If we’re to have a way to scan and aggregate striking assertions, only an RSS feed will do.
The Hersh Model
Take this article by Seymour Hersh in the current New Yorker. In it, the Pulitzer Prize-winning journalist who exposed the My Lai massacre lobs a fact grenade in the direction of NeoCon hawk Richard Perle and Adnan Kahshoggi, a Saudi-born arms dealer. The question is, are they facts or are they traitorous, unsubstantiated charges by a serial prevaricator? Since it depends on who does the reading, the best we can say is that its an assertion grenade and for the purposes of RSS assertion feeds that’s all we need to know.
Interestingly, Slate’s Chatterbox maintains an Adnan Khashoggi dossier. Here’s a report from last March, titled “Six Degrees of Adnan Khashoggi,” Part 6 – Richard Perle’s new pal.:
Everybody’s favorite shadowy arms dealer is back in the news! It is the premise of this occasional series that Adnan Khashoggi is connected to every shocking world event since 1960. In previous items, Chatterbox has linked Khashoggi to Sept. 11, Iran-Contra, the Marc Rich pardon, Wedtech, BCCI, the Marcos Philippine kleptocracy, the Synfuels fiasco, the breakup of the Beatles, and Charlie Chaplin’s serial seductions of teenage girls. (For details, see the “Six Degrees” archive, below.) Chatterbox does not mean to suggest that Khashoggi has committed any crimes. But it does seem to be the case that if you make Khashoggi’s acquaintance, the odds are that you’re not a nice person.
Mr. Noah even maintains a Khashoggi archive:
“Six Degrees of Adnan Khashoggi” Archive:
Feb. 11, 2002: Part 5
Nov. 14, 2001: Part 4
July 9, 2001: Part 3
Feb. 26, 2001: More “Six Degrees of Adnan Khashoggi”
Dec. 4, 2000: Did Adnan Khashoggi Throw the Election to Dubya?
Hersh’s Khashoogi article is long – 4,081 words. Who but a limousine Liberal has time to read this stuff?&
#xA0; Any Mac or Microsoft Word will autosummarize it for you, to any level you want. Here’s what my Mac reports, in 644 words, plus a few experimental tags to lend a feel for what I think might be useful.:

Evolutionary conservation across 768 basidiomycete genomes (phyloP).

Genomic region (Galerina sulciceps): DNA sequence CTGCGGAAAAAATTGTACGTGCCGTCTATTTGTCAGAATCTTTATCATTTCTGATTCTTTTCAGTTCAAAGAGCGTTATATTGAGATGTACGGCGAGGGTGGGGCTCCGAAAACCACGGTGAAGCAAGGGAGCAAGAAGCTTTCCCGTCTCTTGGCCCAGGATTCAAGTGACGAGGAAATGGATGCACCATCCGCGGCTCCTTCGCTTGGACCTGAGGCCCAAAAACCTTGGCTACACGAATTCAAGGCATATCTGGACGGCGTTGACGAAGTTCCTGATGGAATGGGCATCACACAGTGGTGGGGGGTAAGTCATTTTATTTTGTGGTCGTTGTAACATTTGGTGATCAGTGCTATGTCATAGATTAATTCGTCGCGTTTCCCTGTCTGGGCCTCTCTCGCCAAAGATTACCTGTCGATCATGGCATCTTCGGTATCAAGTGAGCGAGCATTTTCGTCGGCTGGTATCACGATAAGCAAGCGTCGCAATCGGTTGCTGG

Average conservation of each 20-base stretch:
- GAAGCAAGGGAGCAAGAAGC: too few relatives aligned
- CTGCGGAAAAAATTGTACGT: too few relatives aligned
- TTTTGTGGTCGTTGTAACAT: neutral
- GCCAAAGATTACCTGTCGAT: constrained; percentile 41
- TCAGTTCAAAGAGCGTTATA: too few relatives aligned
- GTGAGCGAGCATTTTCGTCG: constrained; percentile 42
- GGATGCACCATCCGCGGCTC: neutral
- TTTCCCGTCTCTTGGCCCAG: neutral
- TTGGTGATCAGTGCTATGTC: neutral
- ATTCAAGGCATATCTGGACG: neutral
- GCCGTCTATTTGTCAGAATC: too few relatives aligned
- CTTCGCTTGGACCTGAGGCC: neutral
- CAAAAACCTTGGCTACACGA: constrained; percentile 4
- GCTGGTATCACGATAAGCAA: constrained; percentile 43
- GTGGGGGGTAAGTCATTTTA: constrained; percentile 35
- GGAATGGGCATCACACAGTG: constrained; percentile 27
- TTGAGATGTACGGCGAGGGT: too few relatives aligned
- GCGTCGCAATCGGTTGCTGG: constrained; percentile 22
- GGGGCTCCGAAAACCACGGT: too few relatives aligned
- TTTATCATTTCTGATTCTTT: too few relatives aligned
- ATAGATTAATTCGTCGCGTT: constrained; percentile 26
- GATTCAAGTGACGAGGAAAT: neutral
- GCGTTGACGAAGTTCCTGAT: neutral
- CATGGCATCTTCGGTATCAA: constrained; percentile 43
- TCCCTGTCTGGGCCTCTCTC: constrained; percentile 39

During the Reagan Administration, <actor>Khashoggi</actor> was one of the middlemen between <associate>Oliver North</associate>, in the White House, and the <associate>mullahs in Iran</associate> in what became known as the Iran-Contra scandal. Khashoggi subsequently claimed that he lost ten million dollars that he had put up to obtain embargoed weapons for Iran which were to be bartered (with Presidential approval) for American hostages.
…<company>Trireme’s</company> main business, according to a <document>two-page letter</document> that one of its representatives sent to Khashoggi <documentdate>last November</documentdate>, is to <intention>invest in companies dealing in technology, goods, and services that are of value to homeland security and defense</intention>.
…The letter mentioned the firm’s government connections prominently: “Three of Trireme’s Management Group members currently advise the U.S. Secretary of Defense by serving on the U.S. Defense Policy Board, and one of Trireme’s principals, <actor>Richard Perle</actor>, is chairman of that Board.” The two other policy-board members associated with Trireme are <associate>Henry Kissinger</associate>, the former Secretary of State (who is, in fact, only a member of Trireme’s advisory group and is not involved in its management), and <associate>Gerald Hillman</associate>, an investor and a close business associate of Perle’s who handles matters in Trireme’s New York office.